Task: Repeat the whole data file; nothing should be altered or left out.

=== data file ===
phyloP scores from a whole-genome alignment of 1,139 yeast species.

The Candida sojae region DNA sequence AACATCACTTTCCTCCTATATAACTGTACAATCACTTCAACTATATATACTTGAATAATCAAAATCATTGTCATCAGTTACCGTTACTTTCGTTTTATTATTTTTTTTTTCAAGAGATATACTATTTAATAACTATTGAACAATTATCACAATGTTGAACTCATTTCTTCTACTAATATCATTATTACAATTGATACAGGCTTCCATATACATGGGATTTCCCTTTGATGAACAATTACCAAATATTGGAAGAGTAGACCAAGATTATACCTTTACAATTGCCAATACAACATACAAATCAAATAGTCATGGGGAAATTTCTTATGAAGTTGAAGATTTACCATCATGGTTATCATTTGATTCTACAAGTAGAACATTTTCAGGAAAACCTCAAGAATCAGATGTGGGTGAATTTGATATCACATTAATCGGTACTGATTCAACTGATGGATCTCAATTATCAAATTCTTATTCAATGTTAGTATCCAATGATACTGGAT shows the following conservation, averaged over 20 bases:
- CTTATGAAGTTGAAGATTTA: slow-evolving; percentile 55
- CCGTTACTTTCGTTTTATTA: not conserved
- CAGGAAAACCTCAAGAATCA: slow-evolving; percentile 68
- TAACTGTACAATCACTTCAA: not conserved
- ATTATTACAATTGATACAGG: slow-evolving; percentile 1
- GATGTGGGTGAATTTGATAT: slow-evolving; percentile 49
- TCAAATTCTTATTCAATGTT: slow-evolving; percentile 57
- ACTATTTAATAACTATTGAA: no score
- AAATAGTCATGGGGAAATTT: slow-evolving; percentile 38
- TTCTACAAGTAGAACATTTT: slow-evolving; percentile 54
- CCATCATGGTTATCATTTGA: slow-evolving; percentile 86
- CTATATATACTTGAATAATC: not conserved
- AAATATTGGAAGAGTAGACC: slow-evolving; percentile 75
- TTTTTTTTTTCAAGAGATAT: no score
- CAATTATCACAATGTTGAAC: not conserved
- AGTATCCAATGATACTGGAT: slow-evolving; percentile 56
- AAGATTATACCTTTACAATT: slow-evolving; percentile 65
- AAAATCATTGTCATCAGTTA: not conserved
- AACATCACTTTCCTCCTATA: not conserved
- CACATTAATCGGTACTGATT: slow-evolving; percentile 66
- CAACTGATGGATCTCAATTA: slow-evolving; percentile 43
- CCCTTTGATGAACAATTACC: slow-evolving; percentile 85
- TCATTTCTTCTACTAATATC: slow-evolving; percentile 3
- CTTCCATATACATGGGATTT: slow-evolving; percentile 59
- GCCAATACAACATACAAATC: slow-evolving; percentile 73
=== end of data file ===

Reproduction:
phyloP scores from a whole-genome alignment of 1,139 yeast species.

The Candida sojae region DNA sequence AACATCACTTTCCTCCTATATAACTGTACAATCACTTCAACTATATATACTTGAATAATCAAAATCATTGTCATCAGTTACCGTTACTTTCGTTTTATTATTTTTTTTTTCAAGAGATATACTATTTAATAACTATTGAACAATTATCACAATGTTGAACTCATTTCTTCTACTAATATCATTATTACAATTGATACAGGCTTCCATATACATGGGATTTCCCTTTGATGAACAATTACCAAATATTGGAAGAGTAGACCAAGATTATACCTTTACAATTGCCAATACAACATACAAATCAAATAGTCATGGGGAAATTTCTTATGAAGTTGAAGATTTACCATCATGGTTATCATTTGATTCTACAAGTAGAACATTTTCAGGAAAACCTCAAGAATCAGATGTGGGTGAATTTGATATCACATTAATCGGTACTGATTCAACTGATGGATCTCAATTATCAAATTCTTATTCAATGTTAGTATCCAATGATACTGGAT shows the following conservation, averaged over 20 bases:
- CTTATGAAGTTGAAGATTTA: slow-evolving; percentile 55
- CCGTTACTTTCGTTTTATTA: not conserved
- CAGGAAAACCTCAAGAATCA: slow-evolving; percentile 68
- TAACTGTACAATCACTTCAA: not conserved
- ATTATTACAATTGATACAGG: slow-evolving; percentile 1
- GATGTGGGTGAATTTGATAT: slow-evolving; percentile 49
- TCAAATTCTTATTCAATGTT: slow-evolving; percentile 57
- ACTATTTAATAACTATTGAA: no score
- AAATAGTCATGGGGAAATTT: slow-evolving; percentile 38
- TTCTACAAGTAGAACATTTT: slow-evolving; percentile 54
- CCATCATGGTTATCATTTGA: slow-evolving; percentile 86
- CTATATATACTTGAATAATC: not conserved
- AAATATTGGAAGAGTAGACC: slow-evolving; percentile 75
- TTTTTTTTTTCAAGAGATAT: no score
- CAATTATCACAATGTTGAAC: not conserved
- AGTATCCAATGATACTGGAT: slow-evolving; percentile 56
- AAGATTATACCTTTACAATT: slow-evolving; percentile 65
- AAAATCATTGTCATCAGTTA: not conserved
- AACATCACTTTCCTCCTATA: not conserved
- CACATTAATCGGTACTGATT: slow-evolving; percentile 66
- CAACTGATGGATCTCAATTA: slow-evolving; percentile 43
- CCCTTTGATGAACAATTACC: slow-evolving; percentile 85
- TCATTTCTTCTACTAATATC: slow-evolving; percentile 3
- CTTCCATATACATGGGATTT: slow-evolving; percentile 59
- GCCAATACAACATACAAATC: slow-evolving; percentile 73